These 5 Companies Have Filed Web3 or NFT Patents
Industry attention is once again turning to the role patents play in securing intellectual property related to blockchain technology — and perhaps gain a competitive edge
Zerbor/Shutterstock modified by Blockworks
With digital assets on the upswing once more, businesses across the board have been locking down blockchain-related patents anew.
Filings for US — and international — patents or trademarks related to cryptocurrency sectors, including blockchain initiatives and NFT enterprises, are one main means for companies to secure related intellectual property. And potentially gain a competitive advantage in the meantime.
As mainstream tech giants, including Amazon, hop on the NFT bandwagon, the industry has been parsing the possibility of a spring-to-summer surge in exclusive access to events and collections.
That could turn passive customers into active players, according to Gökçe Güven, CEO of Web3 tooling platform Kalder. The goal of ratcheting up engagement and branding loyalty could apply to both individual NFT creators and big brands.
“Blockchains and blockchain-based systems are poised to unlock a wide variety of use cases that we probably haven’t even thought of yet,” Güven told Blockworks. “But those use cases need to be structured in a way that incentivizes the individual creator to participate, and this includes legal and regulatory systems.”
While crypto initiatives continue to develop broadly, patents and tradements are on the rise in terms of enforcing the verification that NFTs inherently provide on the blockchains they’re based on, according to Nihar Neelakanti, the chief executive of carbon-backed NFT maker Ecosapiens.
“Trademarks and NFTs are like Cinderella and the magic slipper – a natural fit,” Neelakanti said.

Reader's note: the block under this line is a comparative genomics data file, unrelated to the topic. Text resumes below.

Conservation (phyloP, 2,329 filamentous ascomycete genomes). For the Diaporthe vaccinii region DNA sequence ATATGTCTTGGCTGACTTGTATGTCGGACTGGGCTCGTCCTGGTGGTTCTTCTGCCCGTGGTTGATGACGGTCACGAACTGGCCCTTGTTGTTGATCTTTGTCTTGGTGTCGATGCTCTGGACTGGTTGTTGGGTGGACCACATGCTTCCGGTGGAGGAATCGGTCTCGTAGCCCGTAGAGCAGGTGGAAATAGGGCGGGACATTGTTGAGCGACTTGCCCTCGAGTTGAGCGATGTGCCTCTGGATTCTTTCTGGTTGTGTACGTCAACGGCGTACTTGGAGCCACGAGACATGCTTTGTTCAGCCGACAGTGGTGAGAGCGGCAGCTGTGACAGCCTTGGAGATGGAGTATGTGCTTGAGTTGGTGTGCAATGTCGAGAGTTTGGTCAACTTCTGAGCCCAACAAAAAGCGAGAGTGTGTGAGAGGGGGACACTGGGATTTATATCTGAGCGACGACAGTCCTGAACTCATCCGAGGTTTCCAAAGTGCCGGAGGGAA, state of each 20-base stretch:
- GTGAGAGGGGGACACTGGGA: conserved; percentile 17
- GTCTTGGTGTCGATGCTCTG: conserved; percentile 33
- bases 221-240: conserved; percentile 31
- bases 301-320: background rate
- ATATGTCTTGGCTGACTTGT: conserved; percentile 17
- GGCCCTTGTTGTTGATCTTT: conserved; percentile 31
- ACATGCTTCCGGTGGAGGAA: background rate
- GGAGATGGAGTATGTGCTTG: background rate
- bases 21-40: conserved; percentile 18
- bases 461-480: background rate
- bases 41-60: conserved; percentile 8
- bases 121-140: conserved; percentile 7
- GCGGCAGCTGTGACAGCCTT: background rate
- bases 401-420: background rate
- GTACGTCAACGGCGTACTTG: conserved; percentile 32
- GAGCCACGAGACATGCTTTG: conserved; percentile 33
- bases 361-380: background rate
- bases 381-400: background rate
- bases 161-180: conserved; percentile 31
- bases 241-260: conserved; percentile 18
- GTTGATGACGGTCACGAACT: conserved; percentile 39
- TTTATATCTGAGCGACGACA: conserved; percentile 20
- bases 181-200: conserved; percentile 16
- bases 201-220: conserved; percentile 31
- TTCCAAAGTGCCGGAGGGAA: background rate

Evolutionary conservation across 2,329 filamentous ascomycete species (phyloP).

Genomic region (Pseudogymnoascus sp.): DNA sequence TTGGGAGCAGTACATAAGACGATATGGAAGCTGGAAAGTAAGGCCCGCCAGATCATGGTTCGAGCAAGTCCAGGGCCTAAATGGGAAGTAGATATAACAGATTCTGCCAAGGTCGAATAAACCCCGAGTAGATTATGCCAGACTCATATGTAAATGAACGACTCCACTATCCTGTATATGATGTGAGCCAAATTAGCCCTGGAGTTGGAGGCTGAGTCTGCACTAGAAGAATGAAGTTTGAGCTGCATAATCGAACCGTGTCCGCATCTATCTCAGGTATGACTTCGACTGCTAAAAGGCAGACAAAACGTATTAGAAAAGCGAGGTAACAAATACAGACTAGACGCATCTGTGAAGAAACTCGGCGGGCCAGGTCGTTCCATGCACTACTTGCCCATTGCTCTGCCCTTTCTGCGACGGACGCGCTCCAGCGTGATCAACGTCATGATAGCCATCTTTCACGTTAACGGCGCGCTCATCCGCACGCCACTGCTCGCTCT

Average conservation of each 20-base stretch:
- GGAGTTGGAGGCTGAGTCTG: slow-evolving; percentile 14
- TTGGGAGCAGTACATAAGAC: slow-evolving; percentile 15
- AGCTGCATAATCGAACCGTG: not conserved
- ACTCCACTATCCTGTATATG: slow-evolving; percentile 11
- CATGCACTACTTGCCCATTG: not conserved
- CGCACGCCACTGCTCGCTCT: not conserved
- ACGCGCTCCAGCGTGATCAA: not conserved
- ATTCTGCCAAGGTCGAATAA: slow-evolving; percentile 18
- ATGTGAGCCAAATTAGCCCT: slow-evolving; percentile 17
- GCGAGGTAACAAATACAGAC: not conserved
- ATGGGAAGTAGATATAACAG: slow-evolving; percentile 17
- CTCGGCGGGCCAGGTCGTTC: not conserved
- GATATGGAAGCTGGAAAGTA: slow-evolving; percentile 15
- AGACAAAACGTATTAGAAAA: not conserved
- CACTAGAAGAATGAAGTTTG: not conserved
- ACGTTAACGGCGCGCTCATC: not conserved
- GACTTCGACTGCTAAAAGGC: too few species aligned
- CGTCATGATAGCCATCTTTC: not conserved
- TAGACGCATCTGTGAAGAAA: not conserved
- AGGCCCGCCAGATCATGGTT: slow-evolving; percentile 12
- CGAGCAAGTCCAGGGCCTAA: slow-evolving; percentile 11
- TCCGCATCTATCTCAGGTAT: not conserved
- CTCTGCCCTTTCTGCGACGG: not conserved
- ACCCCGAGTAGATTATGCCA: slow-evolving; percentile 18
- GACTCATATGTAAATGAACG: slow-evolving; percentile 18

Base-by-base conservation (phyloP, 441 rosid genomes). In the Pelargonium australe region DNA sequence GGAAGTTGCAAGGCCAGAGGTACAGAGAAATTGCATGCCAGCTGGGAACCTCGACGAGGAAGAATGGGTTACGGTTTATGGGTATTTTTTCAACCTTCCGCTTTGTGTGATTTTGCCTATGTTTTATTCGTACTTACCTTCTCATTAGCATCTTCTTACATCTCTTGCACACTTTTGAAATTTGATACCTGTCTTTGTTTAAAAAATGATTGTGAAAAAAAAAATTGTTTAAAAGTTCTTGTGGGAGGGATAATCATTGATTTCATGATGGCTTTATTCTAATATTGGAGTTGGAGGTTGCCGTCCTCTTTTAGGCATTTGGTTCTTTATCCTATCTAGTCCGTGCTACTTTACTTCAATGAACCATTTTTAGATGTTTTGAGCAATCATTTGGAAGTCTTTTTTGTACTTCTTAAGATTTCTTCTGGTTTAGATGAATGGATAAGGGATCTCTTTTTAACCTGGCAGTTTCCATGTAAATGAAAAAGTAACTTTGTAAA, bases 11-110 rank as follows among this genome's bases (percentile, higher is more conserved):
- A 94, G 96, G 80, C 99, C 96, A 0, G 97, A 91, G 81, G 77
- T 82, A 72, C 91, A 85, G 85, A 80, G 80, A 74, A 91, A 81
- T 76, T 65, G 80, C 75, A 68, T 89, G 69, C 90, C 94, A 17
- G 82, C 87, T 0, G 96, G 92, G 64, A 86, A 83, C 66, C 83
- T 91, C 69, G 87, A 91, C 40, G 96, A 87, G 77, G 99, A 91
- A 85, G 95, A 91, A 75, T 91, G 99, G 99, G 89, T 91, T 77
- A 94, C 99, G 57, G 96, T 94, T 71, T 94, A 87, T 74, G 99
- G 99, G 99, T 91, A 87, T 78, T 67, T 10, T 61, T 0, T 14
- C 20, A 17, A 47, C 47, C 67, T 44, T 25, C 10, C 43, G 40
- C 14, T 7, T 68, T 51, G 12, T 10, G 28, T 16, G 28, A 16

Here’s a snapshot of five businesses with brand recognition that have recently filed patents for Web3 offerings. Companies often file for patents with no expectation of employing a product in the immediate future.
German candy maker Haribo has taken a leap into the world of NFTs.
The gummy bear maker registered an NFT-related trademark application with the US Patent and Trademark Office on April 25. The company filed for a number of applications related to “digital collectibles in the nature of downloadable multimedia files.”
Those sectors, per the filing, include “downloadable audio and video recordings, digital avatars and cartoons relating to confectionery.”
Global analytics software firm FICO recently hit a patent jackpot. Not only was it awarded 12 patents, but its use of blockchain for data and model governance was also patented.
FICO, the company behind its popular FICO Credit Score product, has long been a resource used by lenders to assess people’s creditworthiness and decide whether they are suitable for loans or credit cards.
Scott Zelda, the company’s chief analytics officer, has said that blockchain technology has practical value-adds in terms of AI, analytic governance and conducting audits.
FICO’s new patent is all about keeping track of how machine learning models are created, used and monitored. It’s using a “shared ledger.”
In March, Japanese electronic giant Fujitsu filed a trademark application covering scores of services, including crypto trading.
The filing for Fujitsu made possible the company’s ambitions to dive into everything from money exchange to digital asset management — on top of brokerage services for crypto.
Boston-based investment management firm Fidelity Investments broke new ground by filing trademark applications in December that indicated plans to service customers in a virtual world powered by digital currencies.
Three patent applications showed Fidelity’s plans to explore marketing, placements, recruiting and referral services for investment and financial planning in the metaverse. It was also looking into creating an NFT marketplace where one can buy, sell and trade digital goodies.
Read more: Fidelity Doubles Down on Metaverse With Financial Literacy Experience
In the fourth quarter of 2022, auto racing league Formula One filed a number of crypto-related trademarks for its “F1” abbreviation, changing from NFTs to retail stores for virtual goods.
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